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Leto - 2000


New documentary film by
Lucille Carra, Brian Cotnoir & Maurice Peress

Dvorak and America
Co-Production of Travelfilm Co, Czech TV and AVRO (Netherlands Broadcasting)
Supported in part by NY Council for the Humanities

Antonin Dvorak and discussion with conductor Maurice Peress,
producer Lucille Carra and
musicologist Reid Badger

Tuesday, June 27 at 7:30 P.M.

at the New York Czech Center
1109 Madison Ave (at 83rd Street)

held to celebrate the broadcast of the film on PBS on July 3rd at 10 p.m. and the launch of the PBS Video and Webside (www.pbs.org/dvorak)

Check for local television schedule

Contact: Marketa Novakova
(212) 288 0830 - ext. 100
fax (212) 288 0971
e-mail: nycenter@pop.net
Website: www.czechcenter.com

DVORAK AND AMERICA, a new one hour musical documentary film by Lucille Carra and Brian Cotnoir, will premiere on PBS nationally on July 3, 2000 at 10:00 p.m., est. The PBS Video and PBS Website (pbs.org/dvorak) will be launched at the same time. The World Premiere was held at the Golden Prague Festival and the International Premiere at Royal Festival Hall in London on November 7th. The Independent reviewed the film as: "doing Dvorak proud; imaginative and absorbing ." DVORAK AND AMERICA is distributed by RM Associates in Europe and by Ronin Films in Australia.

On September 26, 1892, when Czech composer Antonin Dvorak arrived in New York to direct the National Conservatory, he was given the daunting task of creating an American national music for a young nation boundlessly confident in its resources, but still looking to Europe for a sense of identity. When he pronounced that there already was a source - "based on Negro melodies"- he not only sparked controversy, but invigorated an already burgeoning community of African-American musicians.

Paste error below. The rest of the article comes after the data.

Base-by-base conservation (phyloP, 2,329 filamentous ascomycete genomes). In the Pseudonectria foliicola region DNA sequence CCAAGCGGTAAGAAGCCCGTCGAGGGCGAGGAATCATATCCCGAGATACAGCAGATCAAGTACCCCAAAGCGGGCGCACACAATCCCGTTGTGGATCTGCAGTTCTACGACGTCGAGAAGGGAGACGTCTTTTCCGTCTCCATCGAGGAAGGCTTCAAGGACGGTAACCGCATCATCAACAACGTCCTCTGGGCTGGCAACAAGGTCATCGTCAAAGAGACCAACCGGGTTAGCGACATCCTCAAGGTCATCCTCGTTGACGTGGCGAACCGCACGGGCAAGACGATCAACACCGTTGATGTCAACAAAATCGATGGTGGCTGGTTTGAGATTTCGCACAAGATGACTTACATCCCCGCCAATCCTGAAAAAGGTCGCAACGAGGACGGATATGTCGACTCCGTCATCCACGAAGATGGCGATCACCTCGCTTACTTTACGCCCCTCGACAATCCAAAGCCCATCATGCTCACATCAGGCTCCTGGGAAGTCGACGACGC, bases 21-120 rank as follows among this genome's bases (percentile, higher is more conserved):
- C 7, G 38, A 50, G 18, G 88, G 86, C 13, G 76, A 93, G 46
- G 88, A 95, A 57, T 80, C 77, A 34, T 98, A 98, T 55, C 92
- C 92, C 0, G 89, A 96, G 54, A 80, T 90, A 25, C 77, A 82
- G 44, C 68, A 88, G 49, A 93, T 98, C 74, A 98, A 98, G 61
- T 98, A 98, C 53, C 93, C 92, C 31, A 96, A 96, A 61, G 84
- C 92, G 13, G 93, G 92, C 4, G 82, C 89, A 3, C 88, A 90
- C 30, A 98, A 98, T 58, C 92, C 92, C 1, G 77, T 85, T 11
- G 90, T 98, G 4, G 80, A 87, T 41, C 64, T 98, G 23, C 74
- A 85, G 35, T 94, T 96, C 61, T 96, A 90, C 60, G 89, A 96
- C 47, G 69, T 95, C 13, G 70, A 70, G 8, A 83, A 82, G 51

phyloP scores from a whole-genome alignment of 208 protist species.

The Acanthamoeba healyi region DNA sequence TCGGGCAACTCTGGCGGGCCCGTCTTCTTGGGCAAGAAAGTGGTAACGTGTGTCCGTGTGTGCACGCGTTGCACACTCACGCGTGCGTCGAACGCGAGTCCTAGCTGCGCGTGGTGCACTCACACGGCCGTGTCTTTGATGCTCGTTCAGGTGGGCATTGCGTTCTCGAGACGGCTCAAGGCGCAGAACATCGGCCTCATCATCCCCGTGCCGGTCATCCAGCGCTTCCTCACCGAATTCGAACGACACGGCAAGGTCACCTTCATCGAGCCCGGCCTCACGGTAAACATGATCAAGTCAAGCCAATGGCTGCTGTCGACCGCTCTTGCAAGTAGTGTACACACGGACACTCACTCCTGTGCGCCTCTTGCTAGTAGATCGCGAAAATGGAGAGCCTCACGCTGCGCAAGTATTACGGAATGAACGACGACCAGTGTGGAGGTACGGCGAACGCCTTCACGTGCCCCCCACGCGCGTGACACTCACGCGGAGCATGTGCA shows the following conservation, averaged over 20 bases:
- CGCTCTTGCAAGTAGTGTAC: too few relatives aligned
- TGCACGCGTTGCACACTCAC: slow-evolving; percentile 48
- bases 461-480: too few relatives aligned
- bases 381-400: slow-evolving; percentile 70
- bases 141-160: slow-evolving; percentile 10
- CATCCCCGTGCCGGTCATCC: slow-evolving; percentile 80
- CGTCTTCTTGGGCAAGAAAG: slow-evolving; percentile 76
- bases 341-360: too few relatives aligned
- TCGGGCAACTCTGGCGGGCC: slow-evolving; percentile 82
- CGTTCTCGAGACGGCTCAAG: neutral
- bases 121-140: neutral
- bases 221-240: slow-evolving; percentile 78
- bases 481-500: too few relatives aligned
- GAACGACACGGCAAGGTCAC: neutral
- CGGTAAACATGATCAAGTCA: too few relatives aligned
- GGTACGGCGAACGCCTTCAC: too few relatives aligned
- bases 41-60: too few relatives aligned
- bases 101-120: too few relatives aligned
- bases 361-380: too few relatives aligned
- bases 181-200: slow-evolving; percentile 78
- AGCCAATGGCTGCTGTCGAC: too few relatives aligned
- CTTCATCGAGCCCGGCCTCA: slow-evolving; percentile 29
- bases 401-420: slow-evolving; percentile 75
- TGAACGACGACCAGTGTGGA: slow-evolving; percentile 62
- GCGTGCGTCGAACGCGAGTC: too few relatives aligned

Producers Lucille Carra and Brian Cotnoir combine both classical and popular music, Dvorak’s original music scores, unpublished personal letters, oral histories, rare wax cylinder recordings and sumptuously photographed locations in Prague, New York, and the American prairies, to reveal the musical links between cultures.

Maurice Peress has reconstructed and newly orchestrated music for DVORAK AND AMERICA, including music from one of the first Broadway musical hits, Will Marion Cook’s In Dahomey (heard here for the first time since 1904); Maurice Arnold’s American Plantation Dances, and Dvorak’s arrangement of Stephen Foster’s Old Folks at Home. Renowned Czech writer, Josef Skvorecky (author of "Dvorak in Love"), cultural historian, Gerald Early and Dvorak’s granddaughter, Vera Johnova are among the participants in the film.


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